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*The Luck of the Buttons* by Anne Ylvisaker - middle grades book review
The Luck of the Buttons
by Anne Ylvisaker
Ages 7-11 240 pages Candlewick April 2011 Hardcover    

Twelve-year-old Tugs Button comes from a rather unfortunate (unlucky) family. They all simply lumber along in this world; nothing ever seems to go very right for them. Most are clumsy, none particularly talented, but they are all happy living in their small town in rural Iowa in 1929.

Tugs (named from an error on a tombstone) is a tomboy who is just establishing her first true friendship. She and her new friend, Aggie, are going to run in the three-legged race on the Fourth of July.

On this day, Tugs’ life changes for the better. She not only wins a writing competition but also wins in a drawing for a Brownie camera. From this point forward, she begins to see herself in a new light – as a person who can really accomplish something. As she learns to use the camera, she also begins to see others through a new lens, of sorts, developing stronger relationships with the people in her community.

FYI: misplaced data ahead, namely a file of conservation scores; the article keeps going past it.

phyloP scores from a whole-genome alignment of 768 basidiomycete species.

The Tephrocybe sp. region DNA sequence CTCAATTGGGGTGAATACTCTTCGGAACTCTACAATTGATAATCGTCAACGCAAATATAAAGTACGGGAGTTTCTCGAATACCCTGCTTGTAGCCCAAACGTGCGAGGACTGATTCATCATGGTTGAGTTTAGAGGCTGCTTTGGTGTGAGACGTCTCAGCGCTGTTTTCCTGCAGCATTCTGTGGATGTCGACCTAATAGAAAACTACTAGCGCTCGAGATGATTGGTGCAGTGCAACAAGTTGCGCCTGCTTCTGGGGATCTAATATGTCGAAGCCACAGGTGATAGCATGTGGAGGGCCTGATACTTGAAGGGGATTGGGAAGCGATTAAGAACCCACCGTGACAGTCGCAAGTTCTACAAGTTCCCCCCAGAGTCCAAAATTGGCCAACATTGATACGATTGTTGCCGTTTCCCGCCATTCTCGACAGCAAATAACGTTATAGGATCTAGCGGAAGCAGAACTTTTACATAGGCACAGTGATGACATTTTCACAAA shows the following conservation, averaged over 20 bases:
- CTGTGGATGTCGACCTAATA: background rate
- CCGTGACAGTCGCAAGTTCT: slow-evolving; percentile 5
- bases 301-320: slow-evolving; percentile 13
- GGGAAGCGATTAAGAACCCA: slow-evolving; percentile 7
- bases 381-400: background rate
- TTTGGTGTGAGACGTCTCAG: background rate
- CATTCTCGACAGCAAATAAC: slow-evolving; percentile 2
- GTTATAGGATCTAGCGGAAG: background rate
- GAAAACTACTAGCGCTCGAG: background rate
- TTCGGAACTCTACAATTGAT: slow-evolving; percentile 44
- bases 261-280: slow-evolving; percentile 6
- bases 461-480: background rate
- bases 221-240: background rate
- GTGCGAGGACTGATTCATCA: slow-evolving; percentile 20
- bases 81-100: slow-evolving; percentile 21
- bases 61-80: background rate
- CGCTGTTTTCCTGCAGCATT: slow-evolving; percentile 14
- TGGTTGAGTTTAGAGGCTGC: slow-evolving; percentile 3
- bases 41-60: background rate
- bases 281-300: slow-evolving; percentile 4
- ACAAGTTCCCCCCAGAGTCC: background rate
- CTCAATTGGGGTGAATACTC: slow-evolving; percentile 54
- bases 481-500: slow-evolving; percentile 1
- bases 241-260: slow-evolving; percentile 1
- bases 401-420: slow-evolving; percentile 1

One day, a dapper young man comes to town with a wonderful idea: he is going to put their town on the map by starting a local newspaper. All he needs are some investors to get him started so he can buy a printing press. Everyone in town supports this terrific initiative, including the mayor and other leaders in the community.

Tugs is suspicious. She does some research in the town library and discovers an article and a photograph about a man with a different name who is taking advantage of people in other small towns with a similar scheme. In the end, Tugs who proves herself a hero instead of an unlucky Button.

Unique characters shine throughout this story, which is rather slow-paced and somewhat limited in scope. At times the story is filled with humor, and readers will grow to care about Tugs and some of the other peculiar characters in her small town.

Immersing the reader in the rural 1920s setting, Ylvisaker captures a moment in time, when one young person makes a difference despite the better judgment of her elders. This story is perfect for advanced readers in lower grades; it is a fun slice of life wherein a child triumphs over the adults. Recommended for readers age 7-11.
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  Kristine Wildner/2011 for curled up with a good kid's book  

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